This article is part one of a three-part series on hotel minibars.
Robots are being found in more and more hotels, but experts have mixed opinions on whether they will replace the traditional guestroom minibars someday or just augment a hotel’s overall food-and-beverage operations.
Savioke, a company that creates autonomous robot helpers, has units in several hotels, primarily in California, that provide many services, including food delivery.
“Our delivery robots are providing all the benefits of a traditional hotel minibar without the headaches hotels commonly face like spoilage and theft,” said Savioke’s CEO Steve Cousins. “With Relay delivery robots, hotels can offer their guests anything in the pantry or gift shop and then deliver those items directly to the guestroom in typically less than five minutes. And Relay cheerfully works 24/7, so guests can satisfy their late-night cravings without paying the high mark-up found with minibar items—and no tipping required.”
In lieu of minibars, all Aloft Hotels all are equipped with re:fuel, a stocked food-and-beverage area that is located in every hotel lobby. Hotels equipped with the brand’s robotic concierge, Botlr, can deliver items from re:fuel in a way that is fun and also frees up the time of the front desk, said Paige Francis, VP of global brand management for Aloft Hotels. “It’s an Aloft take on room service—guests simply need to dial down to the front desk, ask for a snack and Botlr can whiz up to the guest’s room, all on its own,” she said. “Once it arrives, it calls the guestroom to alert them of its arrival.”
Butler robots are great example where robots could provide great service delivery, said Cristelle Pigeat, CEO and VP of sales and marketing for Mobile Simple. “Imagine a guest making a specific request at 3 a.m. using the guest-facing in-room dining mobile app,” she said. “At 3:10 a.m., the in-room guest phone rings, the guest picks up the phone and [hears] ‘Hello, I’m Sam, your butler, and I’m in front of your door.’”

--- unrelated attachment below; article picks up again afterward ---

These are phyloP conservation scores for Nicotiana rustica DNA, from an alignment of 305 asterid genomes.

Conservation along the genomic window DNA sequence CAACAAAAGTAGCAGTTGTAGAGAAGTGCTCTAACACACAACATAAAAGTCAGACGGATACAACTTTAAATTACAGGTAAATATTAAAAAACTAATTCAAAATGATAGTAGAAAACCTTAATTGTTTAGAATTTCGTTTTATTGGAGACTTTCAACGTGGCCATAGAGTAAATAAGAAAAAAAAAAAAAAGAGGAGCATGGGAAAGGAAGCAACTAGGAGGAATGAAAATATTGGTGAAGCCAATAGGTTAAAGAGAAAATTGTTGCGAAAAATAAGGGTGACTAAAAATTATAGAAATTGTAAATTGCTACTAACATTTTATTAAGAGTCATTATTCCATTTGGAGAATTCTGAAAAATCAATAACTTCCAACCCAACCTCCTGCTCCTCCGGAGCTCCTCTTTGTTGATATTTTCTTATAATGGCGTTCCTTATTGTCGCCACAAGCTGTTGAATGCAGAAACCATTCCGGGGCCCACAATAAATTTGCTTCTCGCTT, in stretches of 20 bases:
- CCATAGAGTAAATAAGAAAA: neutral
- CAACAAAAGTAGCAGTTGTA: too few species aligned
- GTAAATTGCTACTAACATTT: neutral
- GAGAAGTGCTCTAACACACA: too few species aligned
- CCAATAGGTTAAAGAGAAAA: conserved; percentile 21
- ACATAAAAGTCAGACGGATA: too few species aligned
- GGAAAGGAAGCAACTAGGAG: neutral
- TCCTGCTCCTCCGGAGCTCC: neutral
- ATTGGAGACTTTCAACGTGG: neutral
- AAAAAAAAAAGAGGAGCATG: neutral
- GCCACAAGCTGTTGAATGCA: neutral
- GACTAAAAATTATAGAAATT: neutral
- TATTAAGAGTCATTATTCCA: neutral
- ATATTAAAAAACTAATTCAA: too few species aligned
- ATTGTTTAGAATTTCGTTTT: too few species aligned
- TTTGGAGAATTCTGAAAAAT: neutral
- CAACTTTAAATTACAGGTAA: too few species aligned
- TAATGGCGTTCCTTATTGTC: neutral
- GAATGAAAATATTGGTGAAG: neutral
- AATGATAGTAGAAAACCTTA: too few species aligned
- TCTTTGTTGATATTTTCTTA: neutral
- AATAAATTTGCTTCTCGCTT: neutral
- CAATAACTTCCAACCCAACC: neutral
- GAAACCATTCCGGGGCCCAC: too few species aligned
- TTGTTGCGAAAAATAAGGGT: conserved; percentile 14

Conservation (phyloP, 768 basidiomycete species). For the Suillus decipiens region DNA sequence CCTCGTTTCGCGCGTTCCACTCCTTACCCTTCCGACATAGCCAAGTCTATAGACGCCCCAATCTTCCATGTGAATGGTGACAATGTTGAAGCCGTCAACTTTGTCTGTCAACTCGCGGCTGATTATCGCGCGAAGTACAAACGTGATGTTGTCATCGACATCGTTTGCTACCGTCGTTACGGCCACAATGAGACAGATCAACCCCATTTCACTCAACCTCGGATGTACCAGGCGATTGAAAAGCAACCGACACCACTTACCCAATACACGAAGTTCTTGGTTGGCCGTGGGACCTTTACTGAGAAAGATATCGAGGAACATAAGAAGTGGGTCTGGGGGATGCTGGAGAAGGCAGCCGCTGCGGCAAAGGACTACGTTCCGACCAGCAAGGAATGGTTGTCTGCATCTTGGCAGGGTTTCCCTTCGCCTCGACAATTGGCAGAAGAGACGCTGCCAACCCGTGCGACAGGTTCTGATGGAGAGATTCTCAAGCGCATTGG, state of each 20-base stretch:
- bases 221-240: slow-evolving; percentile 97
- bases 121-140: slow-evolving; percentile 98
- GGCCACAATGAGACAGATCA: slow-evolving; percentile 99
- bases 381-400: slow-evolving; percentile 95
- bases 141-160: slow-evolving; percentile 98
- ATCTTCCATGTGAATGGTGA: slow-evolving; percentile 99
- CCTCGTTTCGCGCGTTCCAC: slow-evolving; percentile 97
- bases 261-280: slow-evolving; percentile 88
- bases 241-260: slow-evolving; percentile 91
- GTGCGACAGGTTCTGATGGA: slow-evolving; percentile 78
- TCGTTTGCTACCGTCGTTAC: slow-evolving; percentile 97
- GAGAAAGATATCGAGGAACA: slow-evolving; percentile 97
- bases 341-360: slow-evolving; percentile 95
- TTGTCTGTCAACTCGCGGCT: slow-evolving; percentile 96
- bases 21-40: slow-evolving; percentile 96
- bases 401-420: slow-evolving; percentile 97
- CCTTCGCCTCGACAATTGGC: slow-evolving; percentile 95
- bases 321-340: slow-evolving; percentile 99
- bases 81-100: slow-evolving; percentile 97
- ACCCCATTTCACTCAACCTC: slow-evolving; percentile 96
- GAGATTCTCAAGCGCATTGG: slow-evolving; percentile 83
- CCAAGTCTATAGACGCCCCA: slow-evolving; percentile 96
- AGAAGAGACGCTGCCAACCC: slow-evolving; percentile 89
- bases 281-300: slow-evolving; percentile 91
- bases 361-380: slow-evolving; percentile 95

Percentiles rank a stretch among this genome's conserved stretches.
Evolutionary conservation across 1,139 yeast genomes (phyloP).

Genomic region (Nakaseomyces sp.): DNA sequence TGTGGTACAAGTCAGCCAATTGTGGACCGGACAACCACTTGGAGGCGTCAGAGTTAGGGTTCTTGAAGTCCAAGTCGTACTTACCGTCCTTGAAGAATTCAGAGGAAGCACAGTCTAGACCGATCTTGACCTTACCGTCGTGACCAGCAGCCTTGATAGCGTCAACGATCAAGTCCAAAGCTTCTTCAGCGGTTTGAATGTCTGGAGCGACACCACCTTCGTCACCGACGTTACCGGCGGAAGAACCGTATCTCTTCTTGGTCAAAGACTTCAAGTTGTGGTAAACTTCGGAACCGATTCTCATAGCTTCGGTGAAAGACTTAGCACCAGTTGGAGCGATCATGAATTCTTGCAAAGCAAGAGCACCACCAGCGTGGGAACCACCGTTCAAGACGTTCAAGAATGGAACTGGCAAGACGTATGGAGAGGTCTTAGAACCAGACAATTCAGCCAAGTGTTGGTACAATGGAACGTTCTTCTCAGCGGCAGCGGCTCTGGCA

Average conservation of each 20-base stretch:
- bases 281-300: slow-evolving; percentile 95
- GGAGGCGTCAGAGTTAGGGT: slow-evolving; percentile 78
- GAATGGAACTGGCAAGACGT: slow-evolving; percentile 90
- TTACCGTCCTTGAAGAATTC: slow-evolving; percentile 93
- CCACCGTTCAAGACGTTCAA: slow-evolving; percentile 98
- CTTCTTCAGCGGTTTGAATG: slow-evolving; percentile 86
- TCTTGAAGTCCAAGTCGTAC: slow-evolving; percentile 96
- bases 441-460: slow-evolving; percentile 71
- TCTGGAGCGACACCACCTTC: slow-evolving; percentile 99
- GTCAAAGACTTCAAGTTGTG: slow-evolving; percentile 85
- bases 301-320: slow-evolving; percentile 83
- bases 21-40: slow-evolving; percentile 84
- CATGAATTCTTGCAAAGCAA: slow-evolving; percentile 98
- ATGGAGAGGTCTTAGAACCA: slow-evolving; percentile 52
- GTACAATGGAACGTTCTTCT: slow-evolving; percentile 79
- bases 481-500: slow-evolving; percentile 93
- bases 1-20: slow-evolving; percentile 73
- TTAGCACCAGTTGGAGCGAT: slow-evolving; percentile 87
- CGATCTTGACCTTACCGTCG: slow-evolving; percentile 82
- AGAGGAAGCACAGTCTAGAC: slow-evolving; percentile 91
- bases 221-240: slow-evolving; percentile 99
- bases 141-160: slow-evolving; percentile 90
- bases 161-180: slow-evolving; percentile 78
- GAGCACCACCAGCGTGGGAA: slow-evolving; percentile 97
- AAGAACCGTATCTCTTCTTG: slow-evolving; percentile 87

Innovation and technology have contributed to automating a lot of tasks, Pigeat said. “In hospitality, an industry founded on human interaction and personalization, both innovation and technology have highly contributed to enhance guest experience and increase staff efficiency,” she said. “It is clear that hotels are looking to incorporate robots in their operations, such a humanoid robots to handle concierge tasks. However, it is more than unlikely that they will replace all jobs but will be a great compliment for all repetitive and mechanic tasks.
“I see them more than a service added to complement a specific department. Can robots increase staff efficiency while increasing service delivery and guest satisfaction? The future will tell.”
Pierre Agrario, VP of account management and major accounts for Bartech, doesn’t believe robots will ever replace traditional minibars but robots will have a role related to minibars.
“They could make good minibar refillers in the future,” he said. “Bartech has started exploring the possibility of using robots to refill automatic minibars in conjunction with its management software. However, robotic technology remains expensive and hotels would not make a return on their investment for their minibar operation.”
Having a robot deliver products to guestrooms sounds like a good idea, but Bartech has found that minibar operations rely heavily on impulse sales. Robots would add a barrier between the guest and the product and significantly drive revenue down. Minibars offer instant gratification, while placing an order and waiting for delivery would be much more like calling roomservice, Agrario said.
Indel B’s business development manager Michele Crociani believes the privacy issue will keep minibars in guestrooms. “The hotel room concept is home away from home—what guest wants his or her privacy interrupted by a robot knocking at the door with a bottle of water?” he said.